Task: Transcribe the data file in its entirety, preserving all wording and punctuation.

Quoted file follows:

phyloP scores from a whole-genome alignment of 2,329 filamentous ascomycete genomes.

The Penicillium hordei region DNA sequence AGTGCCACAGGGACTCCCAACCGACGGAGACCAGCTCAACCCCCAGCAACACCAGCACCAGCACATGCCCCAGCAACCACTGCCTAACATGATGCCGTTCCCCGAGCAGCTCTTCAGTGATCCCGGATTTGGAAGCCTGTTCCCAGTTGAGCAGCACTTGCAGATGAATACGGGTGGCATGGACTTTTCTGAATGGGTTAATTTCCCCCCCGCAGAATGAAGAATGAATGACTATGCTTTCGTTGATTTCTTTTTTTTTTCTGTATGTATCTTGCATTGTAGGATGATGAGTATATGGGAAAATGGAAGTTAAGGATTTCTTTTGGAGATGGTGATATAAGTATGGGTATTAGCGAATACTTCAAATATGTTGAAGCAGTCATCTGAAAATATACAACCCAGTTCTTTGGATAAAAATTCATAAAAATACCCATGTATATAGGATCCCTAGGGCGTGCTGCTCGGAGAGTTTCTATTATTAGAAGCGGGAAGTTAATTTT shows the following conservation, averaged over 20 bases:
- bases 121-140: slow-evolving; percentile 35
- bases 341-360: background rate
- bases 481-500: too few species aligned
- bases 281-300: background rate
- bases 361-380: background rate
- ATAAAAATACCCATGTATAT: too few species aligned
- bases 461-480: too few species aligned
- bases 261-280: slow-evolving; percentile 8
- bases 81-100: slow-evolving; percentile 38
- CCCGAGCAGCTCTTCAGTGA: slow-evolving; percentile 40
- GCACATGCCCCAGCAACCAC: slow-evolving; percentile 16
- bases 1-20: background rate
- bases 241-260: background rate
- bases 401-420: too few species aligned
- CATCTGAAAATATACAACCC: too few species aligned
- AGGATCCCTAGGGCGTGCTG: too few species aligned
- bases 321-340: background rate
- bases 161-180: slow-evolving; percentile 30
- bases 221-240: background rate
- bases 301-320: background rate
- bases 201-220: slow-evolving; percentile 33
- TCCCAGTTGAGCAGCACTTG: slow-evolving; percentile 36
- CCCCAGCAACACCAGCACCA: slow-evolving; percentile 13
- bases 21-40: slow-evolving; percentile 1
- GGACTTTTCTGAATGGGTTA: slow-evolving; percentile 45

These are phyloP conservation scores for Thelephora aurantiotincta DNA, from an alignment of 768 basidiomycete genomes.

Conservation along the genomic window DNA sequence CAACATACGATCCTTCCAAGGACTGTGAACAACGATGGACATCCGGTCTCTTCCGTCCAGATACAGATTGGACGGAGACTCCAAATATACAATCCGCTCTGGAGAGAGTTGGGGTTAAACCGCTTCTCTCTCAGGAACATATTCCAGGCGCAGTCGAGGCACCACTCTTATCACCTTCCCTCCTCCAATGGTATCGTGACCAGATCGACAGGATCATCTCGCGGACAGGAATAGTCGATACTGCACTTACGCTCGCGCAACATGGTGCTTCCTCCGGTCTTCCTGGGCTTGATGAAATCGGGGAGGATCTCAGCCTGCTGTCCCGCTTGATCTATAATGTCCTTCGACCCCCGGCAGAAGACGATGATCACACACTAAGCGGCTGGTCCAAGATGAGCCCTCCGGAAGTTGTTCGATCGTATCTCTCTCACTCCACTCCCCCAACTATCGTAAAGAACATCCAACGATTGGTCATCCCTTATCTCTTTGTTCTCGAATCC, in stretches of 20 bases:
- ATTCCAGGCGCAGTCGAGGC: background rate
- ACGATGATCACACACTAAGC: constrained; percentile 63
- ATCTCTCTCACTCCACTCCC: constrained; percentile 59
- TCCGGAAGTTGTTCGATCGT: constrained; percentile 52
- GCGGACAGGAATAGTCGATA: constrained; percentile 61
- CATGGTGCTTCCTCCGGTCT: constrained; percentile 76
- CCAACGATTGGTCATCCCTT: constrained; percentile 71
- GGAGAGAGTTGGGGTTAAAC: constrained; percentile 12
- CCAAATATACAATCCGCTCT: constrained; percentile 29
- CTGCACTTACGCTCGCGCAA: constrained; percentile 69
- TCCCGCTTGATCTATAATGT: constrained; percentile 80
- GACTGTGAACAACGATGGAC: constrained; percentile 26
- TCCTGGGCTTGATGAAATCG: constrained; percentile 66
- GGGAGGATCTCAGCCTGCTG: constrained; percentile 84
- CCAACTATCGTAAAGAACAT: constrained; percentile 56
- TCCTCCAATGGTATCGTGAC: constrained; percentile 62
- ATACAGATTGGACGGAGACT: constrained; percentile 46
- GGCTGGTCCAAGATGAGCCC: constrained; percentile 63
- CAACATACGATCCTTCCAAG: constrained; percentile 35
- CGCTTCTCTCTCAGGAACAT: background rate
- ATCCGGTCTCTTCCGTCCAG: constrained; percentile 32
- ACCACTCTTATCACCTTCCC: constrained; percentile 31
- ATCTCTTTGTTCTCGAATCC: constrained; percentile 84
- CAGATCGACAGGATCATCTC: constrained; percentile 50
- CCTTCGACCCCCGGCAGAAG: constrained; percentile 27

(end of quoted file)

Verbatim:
phyloP scores from a whole-genome alignment of 2,329 filamentous ascomycete genomes.

The Penicillium hordei region DNA sequence AGTGCCACAGGGACTCCCAACCGACGGAGACCAGCTCAACCCCCAGCAACACCAGCACCAGCACATGCCCCAGCAACCACTGCCTAACATGATGCCGTTCCCCGAGCAGCTCTTCAGTGATCCCGGATTTGGAAGCCTGTTCCCAGTTGAGCAGCACTTGCAGATGAATACGGGTGGCATGGACTTTTCTGAATGGGTTAATTTCCCCCCCGCAGAATGAAGAATGAATGACTATGCTTTCGTTGATTTCTTTTTTTTTTCTGTATGTATCTTGCATTGTAGGATGATGAGTATATGGGAAAATGGAAGTTAAGGATTTCTTTTGGAGATGGTGATATAAGTATGGGTATTAGCGAATACTTCAAATATGTTGAAGCAGTCATCTGAAAATATACAACCCAGTTCTTTGGATAAAAATTCATAAAAATACCCATGTATATAGGATCCCTAGGGCGTGCTGCTCGGAGAGTTTCTATTATTAGAAGCGGGAAGTTAATTTT shows the following conservation, averaged over 20 bases:
- bases 121-140: slow-evolving; percentile 35
- bases 341-360: background rate
- bases 481-500: too few species aligned
- bases 281-300: background rate
- bases 361-380: background rate
- ATAAAAATACCCATGTATAT: too few species aligned
- bases 461-480: too few species aligned
- bases 261-280: slow-evolving; percentile 8
- bases 81-100: slow-evolving; percentile 38
- CCCGAGCAGCTCTTCAGTGA: slow-evolving; percentile 40
- GCACATGCCCCAGCAACCAC: slow-evolving; percentile 16
- bases 1-20: background rate
- bases 241-260: background rate
- bases 401-420: too few species aligned
- CATCTGAAAATATACAACCC: too few species aligned
- AGGATCCCTAGGGCGTGCTG: too few species aligned
- bases 321-340: background rate
- bases 161-180: slow-evolving; percentile 30
- bases 221-240: background rate
- bases 301-320: background rate
- bases 201-220: slow-evolving; percentile 33
- TCCCAGTTGAGCAGCACTTG: slow-evolving; percentile 36
- CCCCAGCAACACCAGCACCA: slow-evolving; percentile 13
- bases 21-40: slow-evolving; percentile 1
- GGACTTTTCTGAATGGGTTA: slow-evolving; percentile 45

These are phyloP conservation scores for Thelephora aurantiotincta DNA, from an alignment of 768 basidiomycete genomes.

Conservation along the genomic window DNA sequence CAACATACGATCCTTCCAAGGACTGTGAACAACGATGGACATCCGGTCTCTTCCGTCCAGATACAGATTGGACGGAGACTCCAAATATACAATCCGCTCTGGAGAGAGTTGGGGTTAAACCGCTTCTCTCTCAGGAACATATTCCAGGCGCAGTCGAGGCACCACTCTTATCACCTTCCCTCCTCCAATGGTATCGTGACCAGATCGACAGGATCATCTCGCGGACAGGAATAGTCGATACTGCACTTACGCTCGCGCAACATGGTGCTTCCTCCGGTCTTCCTGGGCTTGATGAAATCGGGGAGGATCTCAGCCTGCTGTCCCGCTTGATCTATAATGTCCTTCGACCCCCGGCAGAAGACGATGATCACACACTAAGCGGCTGGTCCAAGATGAGCCCTCCGGAAGTTGTTCGATCGTATCTCTCTCACTCCACTCCCCCAACTATCGTAAAGAACATCCAACGATTGGTCATCCCTTATCTCTTTGTTCTCGAATCC, in stretches of 20 bases:
- ATTCCAGGCGCAGTCGAGGC: background rate
- ACGATGATCACACACTAAGC: constrained; percentile 63
- ATCTCTCTCACTCCACTCCC: constrained; percentile 59
- TCCGGAAGTTGTTCGATCGT: constrained; percentile 52
- GCGGACAGGAATAGTCGATA: constrained; percentile 61
- CATGGTGCTTCCTCCGGTCT: constrained; percentile 76
- CCAACGATTGGTCATCCCTT: constrained; percentile 71
- GGAGAGAGTTGGGGTTAAAC: constrained; percentile 12
- CCAAATATACAATCCGCTCT: constrained; percentile 29
- CTGCACTTACGCTCGCGCAA: constrained; percentile 69
- TCCCGCTTGATCTATAATGT: constrained; percentile 80
- GACTGTGAACAACGATGGAC: constrained; percentile 26
- TCCTGGGCTTGATGAAATCG: constrained; percentile 66
- GGGAGGATCTCAGCCTGCTG: constrained; percentile 84
- CCAACTATCGTAAAGAACAT: constrained; percentile 56
- TCCTCCAATGGTATCGTGAC: constrained; percentile 62
- ATACAGATTGGACGGAGACT: constrained; percentile 46
- GGCTGGTCCAAGATGAGCCC: constrained; percentile 63
- CAACATACGATCCTTCCAAG: constrained; percentile 35
- CGCTTCTCTCTCAGGAACAT: background rate
- ATCCGGTCTCTTCCGTCCAG: constrained; percentile 32
- ACCACTCTTATCACCTTCCC: constrained; percentile 31
- ATCTCTTTGTTCTCGAATCC: constrained; percentile 84
- CAGATCGACAGGATCATCTC: constrained; percentile 50
- CCTTCGACCCCCGGCAGAAG: constrained; percentile 27